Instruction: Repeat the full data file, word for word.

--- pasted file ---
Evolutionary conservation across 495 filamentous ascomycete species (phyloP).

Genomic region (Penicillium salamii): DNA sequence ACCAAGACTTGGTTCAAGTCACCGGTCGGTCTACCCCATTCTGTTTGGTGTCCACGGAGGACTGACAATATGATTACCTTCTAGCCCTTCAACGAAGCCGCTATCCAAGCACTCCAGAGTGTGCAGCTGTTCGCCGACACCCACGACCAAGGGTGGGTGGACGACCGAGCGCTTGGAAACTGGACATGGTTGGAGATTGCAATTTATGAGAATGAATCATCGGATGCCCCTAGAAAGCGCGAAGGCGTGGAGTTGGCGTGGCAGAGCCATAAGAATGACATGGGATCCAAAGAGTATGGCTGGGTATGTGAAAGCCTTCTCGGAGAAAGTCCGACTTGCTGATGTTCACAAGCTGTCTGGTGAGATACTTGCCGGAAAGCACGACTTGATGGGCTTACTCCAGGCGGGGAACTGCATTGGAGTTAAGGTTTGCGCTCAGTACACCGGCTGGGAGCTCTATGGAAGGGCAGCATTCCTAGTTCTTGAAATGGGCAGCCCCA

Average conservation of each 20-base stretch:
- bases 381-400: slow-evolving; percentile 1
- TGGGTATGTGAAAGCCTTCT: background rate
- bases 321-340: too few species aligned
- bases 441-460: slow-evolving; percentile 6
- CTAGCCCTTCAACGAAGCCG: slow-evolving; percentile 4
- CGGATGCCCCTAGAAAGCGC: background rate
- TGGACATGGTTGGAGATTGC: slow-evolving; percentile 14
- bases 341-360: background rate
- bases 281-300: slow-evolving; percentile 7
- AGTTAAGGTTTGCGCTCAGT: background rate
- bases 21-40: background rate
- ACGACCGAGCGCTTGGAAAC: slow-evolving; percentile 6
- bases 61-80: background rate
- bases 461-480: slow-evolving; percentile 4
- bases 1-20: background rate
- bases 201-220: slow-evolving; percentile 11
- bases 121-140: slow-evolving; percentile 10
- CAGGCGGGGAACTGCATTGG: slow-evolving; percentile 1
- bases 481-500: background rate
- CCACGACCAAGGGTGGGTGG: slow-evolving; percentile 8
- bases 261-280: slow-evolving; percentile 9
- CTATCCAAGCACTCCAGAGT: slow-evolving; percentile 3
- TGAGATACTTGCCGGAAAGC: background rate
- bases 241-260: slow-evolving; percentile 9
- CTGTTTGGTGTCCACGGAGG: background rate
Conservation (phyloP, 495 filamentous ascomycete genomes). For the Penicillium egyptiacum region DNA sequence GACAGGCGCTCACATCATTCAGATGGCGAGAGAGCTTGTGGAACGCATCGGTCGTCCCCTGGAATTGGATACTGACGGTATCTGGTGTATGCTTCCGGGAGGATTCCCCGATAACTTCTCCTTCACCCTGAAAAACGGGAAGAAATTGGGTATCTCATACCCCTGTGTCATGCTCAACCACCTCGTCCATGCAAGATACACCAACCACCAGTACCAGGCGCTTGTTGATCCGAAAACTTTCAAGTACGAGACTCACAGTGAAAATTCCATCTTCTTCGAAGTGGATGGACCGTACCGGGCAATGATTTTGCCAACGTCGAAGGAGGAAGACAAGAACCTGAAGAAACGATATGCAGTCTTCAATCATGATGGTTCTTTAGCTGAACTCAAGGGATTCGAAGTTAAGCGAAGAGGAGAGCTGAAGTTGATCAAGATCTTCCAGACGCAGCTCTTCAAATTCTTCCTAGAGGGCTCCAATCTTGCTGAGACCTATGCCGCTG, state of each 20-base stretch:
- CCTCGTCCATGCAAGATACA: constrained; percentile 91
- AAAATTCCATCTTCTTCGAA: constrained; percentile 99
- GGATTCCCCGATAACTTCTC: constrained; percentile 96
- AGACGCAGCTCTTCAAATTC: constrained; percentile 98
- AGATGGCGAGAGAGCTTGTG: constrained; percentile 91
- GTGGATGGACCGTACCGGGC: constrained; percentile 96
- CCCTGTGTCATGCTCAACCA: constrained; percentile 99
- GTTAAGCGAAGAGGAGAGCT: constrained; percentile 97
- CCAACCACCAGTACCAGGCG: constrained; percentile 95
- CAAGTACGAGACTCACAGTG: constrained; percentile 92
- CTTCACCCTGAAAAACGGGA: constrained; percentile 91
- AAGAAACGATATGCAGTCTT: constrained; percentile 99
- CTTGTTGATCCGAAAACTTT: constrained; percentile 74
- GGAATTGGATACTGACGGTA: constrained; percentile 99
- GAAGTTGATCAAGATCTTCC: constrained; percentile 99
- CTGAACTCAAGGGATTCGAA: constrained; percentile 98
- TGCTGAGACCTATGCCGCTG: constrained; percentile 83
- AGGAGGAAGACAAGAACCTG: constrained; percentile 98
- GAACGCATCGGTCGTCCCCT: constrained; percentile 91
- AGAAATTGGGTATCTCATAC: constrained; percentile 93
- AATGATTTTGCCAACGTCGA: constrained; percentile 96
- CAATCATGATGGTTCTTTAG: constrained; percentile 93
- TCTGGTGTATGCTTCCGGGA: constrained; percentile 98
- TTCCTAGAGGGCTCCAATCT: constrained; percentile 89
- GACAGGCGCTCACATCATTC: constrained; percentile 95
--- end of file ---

Evolutionary conservation across 495 filamentous ascomycete species (phyloP).

Genomic region (Penicillium salamii): DNA sequence ACCAAGACTTGGTTCAAGTCACCGGTCGGTCTACCCCATTCTGTTTGGTGTCCACGGAGGACTGACAATATGATTACCTTCTAGCCCTTCAACGAAGCCGCTATCCAAGCACTCCAGAGTGTGCAGCTGTTCGCCGACACCCACGACCAAGGGTGGGTGGACGACCGAGCGCTTGGAAACTGGACATGGTTGGAGATTGCAATTTATGAGAATGAATCATCGGATGCCCCTAGAAAGCGCGAAGGCGTGGAGTTGGCGTGGCAGAGCCATAAGAATGACATGGGATCCAAAGAGTATGGCTGGGTATGTGAAAGCCTTCTCGGAGAAAGTCCGACTTGCTGATGTTCACAAGCTGTCTGGTGAGATACTTGCCGGAAAGCACGACTTGATGGGCTTACTCCAGGCGGGGAACTGCATTGGAGTTAAGGTTTGCGCTCAGTACACCGGCTGGGAGCTCTATGGAAGGGCAGCATTCCTAGTTCTTGAAATGGGCAGCCCCA

Average conservation of each 20-base stretch:
- bases 381-400: slow-evolving; percentile 1
- TGGGTATGTGAAAGCCTTCT: background rate
- bases 321-340: too few species aligned
- bases 441-460: slow-evolving; percentile 6
- CTAGCCCTTCAACGAAGCCG: slow-evolving; percentile 4
- CGGATGCCCCTAGAAAGCGC: background rate
- TGGACATGGTTGGAGATTGC: slow-evolving; percentile 14
- bases 341-360: background rate
- bases 281-300: slow-evolving; percentile 7
- AGTTAAGGTTTGCGCTCAGT: background rate
- bases 21-40: background rate
- ACGACCGAGCGCTTGGAAAC: slow-evolving; percentile 6
- bases 61-80: background rate
- bases 461-480: slow-evolving; percentile 4
- bases 1-20: background rate
- bases 201-220: slow-evolving; percentile 11
- bases 121-140: slow-evolving; percentile 10
- CAGGCGGGGAACTGCATTGG: slow-evolving; percentile 1
- bases 481-500: background rate
- CCACGACCAAGGGTGGGTGG: slow-evolving; percentile 8
- bases 261-280: slow-evolving; percentile 9
- CTATCCAAGCACTCCAGAGT: slow-evolving; percentile 3
- TGAGATACTTGCCGGAAAGC: background rate
- bases 241-260: slow-evolving; percentile 9
- CTGTTTGGTGTCCACGGAGG: background rate
Conservation (phyloP, 495 filamentous ascomycete genomes). For the Penicillium egyptiacum region DNA sequence GACAGGCGCTCACATCATTCAGATGGCGAGAGAGCTTGTGGAACGCATCGGTCGTCCCCTGGAATTGGATACTGACGGTATCTGGTGTATGCTTCCGGGAGGATTCCCCGATAACTTCTCCTTCACCCTGAAAAACGGGAAGAAATTGGGTATCTCATACCCCTGTGTCATGCTCAACCACCTCGTCCATGCAAGATACACCAACCACCAGTACCAGGCGCTTGTTGATCCGAAAACTTTCAAGTACGAGACTCACAGTGAAAATTCCATCTTCTTCGAAGTGGATGGACCGTACCGGGCAATGATTTTGCCAACGTCGAAGGAGGAAGACAAGAACCTGAAGAAACGATATGCAGTCTTCAATCATGATGGTTCTTTAGCTGAACTCAAGGGATTCGAAGTTAAGCGAAGAGGAGAGCTGAAGTTGATCAAGATCTTCCAGACGCAGCTCTTCAAATTCTTCCTAGAGGGCTCCAATCTTGCTGAGACCTATGCCGCTG, state of each 20-base stretch:
- CCTCGTCCATGCAAGATACA: constrained; percentile 91
- AAAATTCCATCTTCTTCGAA: constrained; percentile 99
- GGATTCCCCGATAACTTCTC: constrained; percentile 96
- AGACGCAGCTCTTCAAATTC: constrained; percentile 98
- AGATGGCGAGAGAGCTTGTG: constrained; percentile 91
- GTGGATGGACCGTACCGGGC: constrained; percentile 96
- CCCTGTGTCATGCTCAACCA: constrained; percentile 99
- GTTAAGCGAAGAGGAGAGCT: constrained; percentile 97
- CCAACCACCAGTACCAGGCG: constrained; percentile 95
- CAAGTACGAGACTCACAGTG: constrained; percentile 92
- CTTCACCCTGAAAAACGGGA: constrained; percentile 91
- AAGAAACGATATGCAGTCTT: constrained; percentile 99
- CTTGTTGATCCGAAAACTTT: constrained; percentile 74
- GGAATTGGATACTGACGGTA: constrained; percentile 99
- GAAGTTGATCAAGATCTTCC: constrained; percentile 99
- CTGAACTCAAGGGATTCGAA: constrained; percentile 98
- TGCTGAGACCTATGCCGCTG: constrained; percentile 83
- AGGAGGAAGACAAGAACCTG: constrained; percentile 98
- GAACGCATCGGTCGTCCCCT: constrained; percentile 91
- AGAAATTGGGTATCTCATAC: constrained; percentile 93
- AATGATTTTGCCAACGTCGA: constrained; percentile 96
- CAATCATGATGGTTCTTTAG: constrained; percentile 93
- TCTGGTGTATGCTTCCGGGA: constrained; percentile 98
- TTCCTAGAGGGCTCCAATCT: constrained; percentile 89
- GACAGGCGCTCACATCATTC: constrained; percentile 95